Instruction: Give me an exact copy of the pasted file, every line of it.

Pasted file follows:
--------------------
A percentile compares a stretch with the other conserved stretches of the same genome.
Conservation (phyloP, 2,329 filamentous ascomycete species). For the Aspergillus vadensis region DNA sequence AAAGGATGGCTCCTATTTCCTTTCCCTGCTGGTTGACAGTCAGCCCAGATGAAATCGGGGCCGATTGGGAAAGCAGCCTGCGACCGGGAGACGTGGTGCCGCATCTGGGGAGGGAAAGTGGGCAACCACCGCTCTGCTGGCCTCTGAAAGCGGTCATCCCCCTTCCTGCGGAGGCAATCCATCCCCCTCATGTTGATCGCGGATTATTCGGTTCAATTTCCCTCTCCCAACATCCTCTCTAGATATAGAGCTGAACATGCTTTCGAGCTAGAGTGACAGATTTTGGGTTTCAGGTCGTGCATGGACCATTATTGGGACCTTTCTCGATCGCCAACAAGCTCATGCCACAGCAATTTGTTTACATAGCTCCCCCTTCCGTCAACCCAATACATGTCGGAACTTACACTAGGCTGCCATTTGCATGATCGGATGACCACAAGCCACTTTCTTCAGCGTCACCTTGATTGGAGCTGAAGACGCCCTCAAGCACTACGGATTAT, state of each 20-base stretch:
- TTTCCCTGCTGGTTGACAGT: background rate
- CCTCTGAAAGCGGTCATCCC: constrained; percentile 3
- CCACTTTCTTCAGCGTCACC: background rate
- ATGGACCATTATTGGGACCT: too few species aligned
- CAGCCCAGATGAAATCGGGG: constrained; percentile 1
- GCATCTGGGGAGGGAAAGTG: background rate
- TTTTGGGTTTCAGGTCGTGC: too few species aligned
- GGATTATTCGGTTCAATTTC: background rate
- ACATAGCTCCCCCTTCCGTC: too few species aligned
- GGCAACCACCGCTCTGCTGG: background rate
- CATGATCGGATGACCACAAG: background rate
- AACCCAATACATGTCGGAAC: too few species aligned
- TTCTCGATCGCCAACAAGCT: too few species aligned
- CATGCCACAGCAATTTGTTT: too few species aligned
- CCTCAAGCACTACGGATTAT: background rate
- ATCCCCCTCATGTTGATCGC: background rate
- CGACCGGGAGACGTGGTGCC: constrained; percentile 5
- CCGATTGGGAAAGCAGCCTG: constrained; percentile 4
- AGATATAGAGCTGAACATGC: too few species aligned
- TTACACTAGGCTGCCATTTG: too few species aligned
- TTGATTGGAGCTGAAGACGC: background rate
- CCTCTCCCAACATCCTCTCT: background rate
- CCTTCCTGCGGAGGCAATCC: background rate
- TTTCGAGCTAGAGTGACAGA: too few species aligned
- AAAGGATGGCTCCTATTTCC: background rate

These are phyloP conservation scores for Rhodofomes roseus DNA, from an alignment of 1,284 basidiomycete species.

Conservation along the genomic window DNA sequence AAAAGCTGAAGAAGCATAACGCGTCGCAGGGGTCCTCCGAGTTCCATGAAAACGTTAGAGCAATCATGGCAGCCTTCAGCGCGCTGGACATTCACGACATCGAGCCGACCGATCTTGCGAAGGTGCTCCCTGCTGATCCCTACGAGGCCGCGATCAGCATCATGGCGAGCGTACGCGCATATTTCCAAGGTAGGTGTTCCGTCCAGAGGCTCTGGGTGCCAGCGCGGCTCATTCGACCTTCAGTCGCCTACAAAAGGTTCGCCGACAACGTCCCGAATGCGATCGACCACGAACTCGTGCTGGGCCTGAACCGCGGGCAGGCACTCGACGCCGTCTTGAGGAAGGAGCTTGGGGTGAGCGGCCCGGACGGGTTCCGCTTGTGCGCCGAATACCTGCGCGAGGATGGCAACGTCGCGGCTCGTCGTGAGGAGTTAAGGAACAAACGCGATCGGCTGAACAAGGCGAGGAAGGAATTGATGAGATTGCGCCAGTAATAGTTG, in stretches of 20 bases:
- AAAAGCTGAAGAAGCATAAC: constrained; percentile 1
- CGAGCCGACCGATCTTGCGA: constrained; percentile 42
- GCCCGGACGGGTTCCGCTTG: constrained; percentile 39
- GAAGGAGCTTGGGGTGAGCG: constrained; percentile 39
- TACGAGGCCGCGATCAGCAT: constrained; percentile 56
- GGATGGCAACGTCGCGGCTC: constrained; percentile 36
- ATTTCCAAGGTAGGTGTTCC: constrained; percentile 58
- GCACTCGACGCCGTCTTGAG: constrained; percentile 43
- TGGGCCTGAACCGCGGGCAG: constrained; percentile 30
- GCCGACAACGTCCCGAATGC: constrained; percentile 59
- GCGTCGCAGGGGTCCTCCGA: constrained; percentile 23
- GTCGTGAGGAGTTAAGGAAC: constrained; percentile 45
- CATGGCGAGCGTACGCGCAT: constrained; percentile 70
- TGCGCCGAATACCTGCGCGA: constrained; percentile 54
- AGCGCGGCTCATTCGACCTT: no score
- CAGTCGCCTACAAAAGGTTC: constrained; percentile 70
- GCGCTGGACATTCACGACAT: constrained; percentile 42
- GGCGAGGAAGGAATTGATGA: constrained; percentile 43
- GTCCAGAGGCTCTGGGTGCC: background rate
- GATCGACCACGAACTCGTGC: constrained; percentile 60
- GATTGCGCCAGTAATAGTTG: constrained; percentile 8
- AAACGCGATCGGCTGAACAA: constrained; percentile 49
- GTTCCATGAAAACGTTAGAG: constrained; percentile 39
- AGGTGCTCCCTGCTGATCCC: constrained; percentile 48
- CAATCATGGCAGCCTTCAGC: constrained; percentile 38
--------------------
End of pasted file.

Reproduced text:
A percentile compares a stretch with the other conserved stretches of the same genome.
Conservation (phyloP, 2,329 filamentous ascomycete species). For the Aspergillus vadensis region DNA sequence AAAGGATGGCTCCTATTTCCTTTCCCTGCTGGTTGACAGTCAGCCCAGATGAAATCGGGGCCGATTGGGAAAGCAGCCTGCGACCGGGAGACGTGGTGCCGCATCTGGGGAGGGAAAGTGGGCAACCACCGCTCTGCTGGCCTCTGAAAGCGGTCATCCCCCTTCCTGCGGAGGCAATCCATCCCCCTCATGTTGATCGCGGATTATTCGGTTCAATTTCCCTCTCCCAACATCCTCTCTAGATATAGAGCTGAACATGCTTTCGAGCTAGAGTGACAGATTTTGGGTTTCAGGTCGTGCATGGACCATTATTGGGACCTTTCTCGATCGCCAACAAGCTCATGCCACAGCAATTTGTTTACATAGCTCCCCCTTCCGTCAACCCAATACATGTCGGAACTTACACTAGGCTGCCATTTGCATGATCGGATGACCACAAGCCACTTTCTTCAGCGTCACCTTGATTGGAGCTGAAGACGCCCTCAAGCACTACGGATTAT, state of each 20-base stretch:
- TTTCCCTGCTGGTTGACAGT: background rate
- CCTCTGAAAGCGGTCATCCC: constrained; percentile 3
- CCACTTTCTTCAGCGTCACC: background rate
- ATGGACCATTATTGGGACCT: too few species aligned
- CAGCCCAGATGAAATCGGGG: constrained; percentile 1
- GCATCTGGGGAGGGAAAGTG: background rate
- TTTTGGGTTTCAGGTCGTGC: too few species aligned
- GGATTATTCGGTTCAATTTC: background rate
- ACATAGCTCCCCCTTCCGTC: too few species aligned
- GGCAACCACCGCTCTGCTGG: background rate
- CATGATCGGATGACCACAAG: background rate
- AACCCAATACATGTCGGAAC: too few species aligned
- TTCTCGATCGCCAACAAGCT: too few species aligned
- CATGCCACAGCAATTTGTTT: too few species aligned
- CCTCAAGCACTACGGATTAT: background rate
- ATCCCCCTCATGTTGATCGC: background rate
- CGACCGGGAGACGTGGTGCC: constrained; percentile 5
- CCGATTGGGAAAGCAGCCTG: constrained; percentile 4
- AGATATAGAGCTGAACATGC: too few species aligned
- TTACACTAGGCTGCCATTTG: too few species aligned
- TTGATTGGAGCTGAAGACGC: background rate
- CCTCTCCCAACATCCTCTCT: background rate
- CCTTCCTGCGGAGGCAATCC: background rate
- TTTCGAGCTAGAGTGACAGA: too few species aligned
- AAAGGATGGCTCCTATTTCC: background rate

These are phyloP conservation scores for Rhodofomes roseus DNA, from an alignment of 1,284 basidiomycete species.

Conservation along the genomic window DNA sequence AAAAGCTGAAGAAGCATAACGCGTCGCAGGGGTCCTCCGAGTTCCATGAAAACGTTAGAGCAATCATGGCAGCCTTCAGCGCGCTGGACATTCACGACATCGAGCCGACCGATCTTGCGAAGGTGCTCCCTGCTGATCCCTACGAGGCCGCGATCAGCATCATGGCGAGCGTACGCGCATATTTCCAAGGTAGGTGTTCCGTCCAGAGGCTCTGGGTGCCAGCGCGGCTCATTCGACCTTCAGTCGCCTACAAAAGGTTCGCCGACAACGTCCCGAATGCGATCGACCACGAACTCGTGCTGGGCCTGAACCGCGGGCAGGCACTCGACGCCGTCTTGAGGAAGGAGCTTGGGGTGAGCGGCCCGGACGGGTTCCGCTTGTGCGCCGAATACCTGCGCGAGGATGGCAACGTCGCGGCTCGTCGTGAGGAGTTAAGGAACAAACGCGATCGGCTGAACAAGGCGAGGAAGGAATTGATGAGATTGCGCCAGTAATAGTTG, in stretches of 20 bases:
- AAAAGCTGAAGAAGCATAAC: constrained; percentile 1
- CGAGCCGACCGATCTTGCGA: constrained; percentile 42
- GCCCGGACGGGTTCCGCTTG: constrained; percentile 39
- GAAGGAGCTTGGGGTGAGCG: constrained; percentile 39
- TACGAGGCCGCGATCAGCAT: constrained; percentile 56
- GGATGGCAACGTCGCGGCTC: constrained; percentile 36
- ATTTCCAAGGTAGGTGTTCC: constrained; percentile 58
- GCACTCGACGCCGTCTTGAG: constrained; percentile 43
- TGGGCCTGAACCGCGGGCAG: constrained; percentile 30
- GCCGACAACGTCCCGAATGC: constrained; percentile 59
- GCGTCGCAGGGGTCCTCCGA: constrained; percentile 23
- GTCGTGAGGAGTTAAGGAAC: constrained; percentile 45
- CATGGCGAGCGTACGCGCAT: constrained; percentile 70
- TGCGCCGAATACCTGCGCGA: constrained; percentile 54
- AGCGCGGCTCATTCGACCTT: no score
- CAGTCGCCTACAAAAGGTTC: constrained; percentile 70
- GCGCTGGACATTCACGACAT: constrained; percentile 42
- GGCGAGGAAGGAATTGATGA: constrained; percentile 43
- GTCCAGAGGCTCTGGGTGCC: background rate
- GATCGACCACGAACTCGTGC: constrained; percentile 60
- GATTGCGCCAGTAATAGTTG: constrained; percentile 8
- AAACGCGATCGGCTGAACAA: constrained; percentile 49
- GTTCCATGAAAACGTTAGAG: constrained; percentile 39
- AGGTGCTCCCTGCTGATCCC: constrained; percentile 48
- CAATCATGGCAGCCTTCAGC: constrained; percentile 38